Fallopia japonica


Japanese knotweed is a tall shrub with bamboo-like stems. It has been planted throughout South and Central Vancouver Island and the Gulf Islands as a garden ornamental but quickly spreads to form dense thickets in a variety of habitats, including dry roadsides and moist stream banks. Small patches can quickly spread into large areas, leaving little room for native species to grow.

These plants can be identified by their tall (>3 metres), bamboo-like stem structure, leaves that are flat at the base with a pointed tip and small white flowers that bloom in late summer.

Family: Polygonaceae (Buckwheat).

Other Scientific Names: Fallopia japonica, Reynoutria japonica, Polygonum cuspidatum.

Other Common Names: Asian knotweed, donkey rhubarb.

Origin: Asia.

Growth Form / Reproduction: Deciduous perennial. Spread mainly vegetatively from rhizomes but will produce viable seed if Bohemian knotweed is nearby.

Legal Status: Forest and Range Practices Act, Community Charters Act.

Agricultural: Knotweeds can be eaten by grazing animals.
Ecological: Dense stands may compete with and replace native vegetation.
Human: Knotweeds have been used as landscape ornamentals.

Habitat: Adapted to moist conditions and to a variety of soil types; generally shade intolerant. Disturbed sites, roadsides, streams banks, ditches, wetlands, riparian areas, railroad and utility corridors

Status and Distribution: Widespread in all Regional Districts except Capital where it is common. Most common in CDFmm, CWHxm and CWHvm but present in CWHvh and CWHdm.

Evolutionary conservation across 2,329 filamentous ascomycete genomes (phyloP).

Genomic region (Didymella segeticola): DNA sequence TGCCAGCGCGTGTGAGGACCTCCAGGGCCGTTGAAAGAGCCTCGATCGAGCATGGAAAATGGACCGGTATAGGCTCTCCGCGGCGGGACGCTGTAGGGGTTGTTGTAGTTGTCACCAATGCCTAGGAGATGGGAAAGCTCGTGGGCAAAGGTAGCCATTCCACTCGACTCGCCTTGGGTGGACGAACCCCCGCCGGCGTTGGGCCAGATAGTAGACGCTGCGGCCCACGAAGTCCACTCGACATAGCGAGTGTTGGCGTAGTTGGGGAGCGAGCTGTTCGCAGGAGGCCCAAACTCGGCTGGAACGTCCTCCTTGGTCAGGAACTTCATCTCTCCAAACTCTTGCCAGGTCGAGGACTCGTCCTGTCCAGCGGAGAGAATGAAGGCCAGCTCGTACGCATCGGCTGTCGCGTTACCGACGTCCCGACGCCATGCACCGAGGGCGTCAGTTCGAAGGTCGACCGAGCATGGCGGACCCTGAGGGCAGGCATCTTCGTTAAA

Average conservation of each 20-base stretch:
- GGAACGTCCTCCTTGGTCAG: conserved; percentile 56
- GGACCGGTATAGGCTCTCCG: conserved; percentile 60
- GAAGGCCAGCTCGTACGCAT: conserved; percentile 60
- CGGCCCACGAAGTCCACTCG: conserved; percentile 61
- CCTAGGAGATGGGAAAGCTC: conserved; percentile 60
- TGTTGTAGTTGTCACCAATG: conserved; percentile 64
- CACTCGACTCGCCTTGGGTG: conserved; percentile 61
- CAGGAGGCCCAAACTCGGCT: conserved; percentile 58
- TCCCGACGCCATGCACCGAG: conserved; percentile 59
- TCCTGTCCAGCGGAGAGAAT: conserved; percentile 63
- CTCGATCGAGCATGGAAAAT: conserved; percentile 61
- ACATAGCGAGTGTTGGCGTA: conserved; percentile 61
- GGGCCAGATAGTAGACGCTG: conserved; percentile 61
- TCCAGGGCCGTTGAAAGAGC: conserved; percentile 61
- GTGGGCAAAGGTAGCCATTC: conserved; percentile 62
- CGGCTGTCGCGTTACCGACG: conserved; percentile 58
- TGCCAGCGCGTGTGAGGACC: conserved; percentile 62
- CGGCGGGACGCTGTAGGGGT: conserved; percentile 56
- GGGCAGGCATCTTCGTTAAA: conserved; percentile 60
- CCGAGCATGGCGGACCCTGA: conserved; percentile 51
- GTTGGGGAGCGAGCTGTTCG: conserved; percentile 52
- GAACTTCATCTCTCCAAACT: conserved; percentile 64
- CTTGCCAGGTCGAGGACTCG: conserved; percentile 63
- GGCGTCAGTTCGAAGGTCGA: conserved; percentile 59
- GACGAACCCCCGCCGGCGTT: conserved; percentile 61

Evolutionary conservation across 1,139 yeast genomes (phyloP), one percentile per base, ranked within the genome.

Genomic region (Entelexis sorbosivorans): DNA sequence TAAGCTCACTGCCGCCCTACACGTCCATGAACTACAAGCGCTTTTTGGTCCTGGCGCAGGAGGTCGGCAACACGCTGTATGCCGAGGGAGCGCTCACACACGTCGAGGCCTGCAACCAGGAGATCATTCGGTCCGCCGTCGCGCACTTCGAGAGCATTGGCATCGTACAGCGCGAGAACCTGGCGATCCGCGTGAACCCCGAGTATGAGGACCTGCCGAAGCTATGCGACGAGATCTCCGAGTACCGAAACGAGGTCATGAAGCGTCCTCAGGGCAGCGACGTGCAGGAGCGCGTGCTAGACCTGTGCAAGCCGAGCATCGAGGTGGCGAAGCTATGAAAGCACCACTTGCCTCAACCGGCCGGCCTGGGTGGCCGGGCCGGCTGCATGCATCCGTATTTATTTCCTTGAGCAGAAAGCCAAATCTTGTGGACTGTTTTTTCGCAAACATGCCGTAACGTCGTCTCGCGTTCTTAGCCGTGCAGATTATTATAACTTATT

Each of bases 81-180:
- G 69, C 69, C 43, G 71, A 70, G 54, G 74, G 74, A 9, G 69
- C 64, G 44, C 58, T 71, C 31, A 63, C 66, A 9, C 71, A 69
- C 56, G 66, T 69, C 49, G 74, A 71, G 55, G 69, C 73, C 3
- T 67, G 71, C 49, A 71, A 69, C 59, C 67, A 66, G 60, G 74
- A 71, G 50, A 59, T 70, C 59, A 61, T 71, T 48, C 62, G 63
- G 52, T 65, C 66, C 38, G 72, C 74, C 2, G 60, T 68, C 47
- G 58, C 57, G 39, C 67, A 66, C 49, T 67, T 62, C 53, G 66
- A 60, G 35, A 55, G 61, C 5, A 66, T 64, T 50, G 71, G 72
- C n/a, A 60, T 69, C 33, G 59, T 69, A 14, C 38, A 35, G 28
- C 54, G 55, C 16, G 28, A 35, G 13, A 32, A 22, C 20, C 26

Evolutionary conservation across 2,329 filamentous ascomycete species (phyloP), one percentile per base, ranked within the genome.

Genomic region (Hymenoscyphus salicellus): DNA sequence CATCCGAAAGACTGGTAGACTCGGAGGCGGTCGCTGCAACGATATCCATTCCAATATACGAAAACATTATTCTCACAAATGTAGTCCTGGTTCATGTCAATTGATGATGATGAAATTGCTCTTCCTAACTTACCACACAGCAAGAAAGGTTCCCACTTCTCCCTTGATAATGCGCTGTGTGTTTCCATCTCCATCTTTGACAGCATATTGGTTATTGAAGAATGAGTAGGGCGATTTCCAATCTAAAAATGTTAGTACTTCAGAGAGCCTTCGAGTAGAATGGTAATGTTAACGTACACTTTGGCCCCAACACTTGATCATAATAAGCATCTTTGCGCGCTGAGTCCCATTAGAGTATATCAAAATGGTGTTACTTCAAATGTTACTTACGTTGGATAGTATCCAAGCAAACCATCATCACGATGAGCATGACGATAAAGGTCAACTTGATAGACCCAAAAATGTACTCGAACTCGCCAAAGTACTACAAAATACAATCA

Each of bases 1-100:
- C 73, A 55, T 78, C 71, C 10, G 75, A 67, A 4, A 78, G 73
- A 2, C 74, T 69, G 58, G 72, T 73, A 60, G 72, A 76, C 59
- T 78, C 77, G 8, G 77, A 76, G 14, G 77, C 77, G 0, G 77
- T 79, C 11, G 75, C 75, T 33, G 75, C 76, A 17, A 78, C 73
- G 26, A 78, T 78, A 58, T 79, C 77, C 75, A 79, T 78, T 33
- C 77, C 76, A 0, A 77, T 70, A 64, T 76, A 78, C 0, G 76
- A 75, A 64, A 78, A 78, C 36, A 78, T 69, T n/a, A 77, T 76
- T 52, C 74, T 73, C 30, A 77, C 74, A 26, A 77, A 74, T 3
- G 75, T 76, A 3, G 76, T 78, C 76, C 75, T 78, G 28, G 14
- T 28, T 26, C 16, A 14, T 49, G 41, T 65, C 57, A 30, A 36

Management Strategy: Eradicate new infestation where feasible. Contain or control existing populations. Once established, knotweeds are extremely difficult to control; the rhizomes extend meters beyond the clones and they can regenerate from tiny fragments. Digging or hand-pulling can result in plants re-sprouting. Cutting, mowing, grazing and foliar herbicides can reduce top growth but repeated treatments are required for long-term control.

For more information on how to manage knotweed on your property and how we can help, visit our other page on Knotweed Management.


Additional Information:

Invasive Plant Council of BC – Knotweed

Invasive Plants of Southwestern BC: Japanese Knotweed

BC Government Information on Invasive Plants

Understanding & Controlling Invasive Knotweeds in BC by Jeff Hallworth

King County, USA, Best Management Practices for Knotweed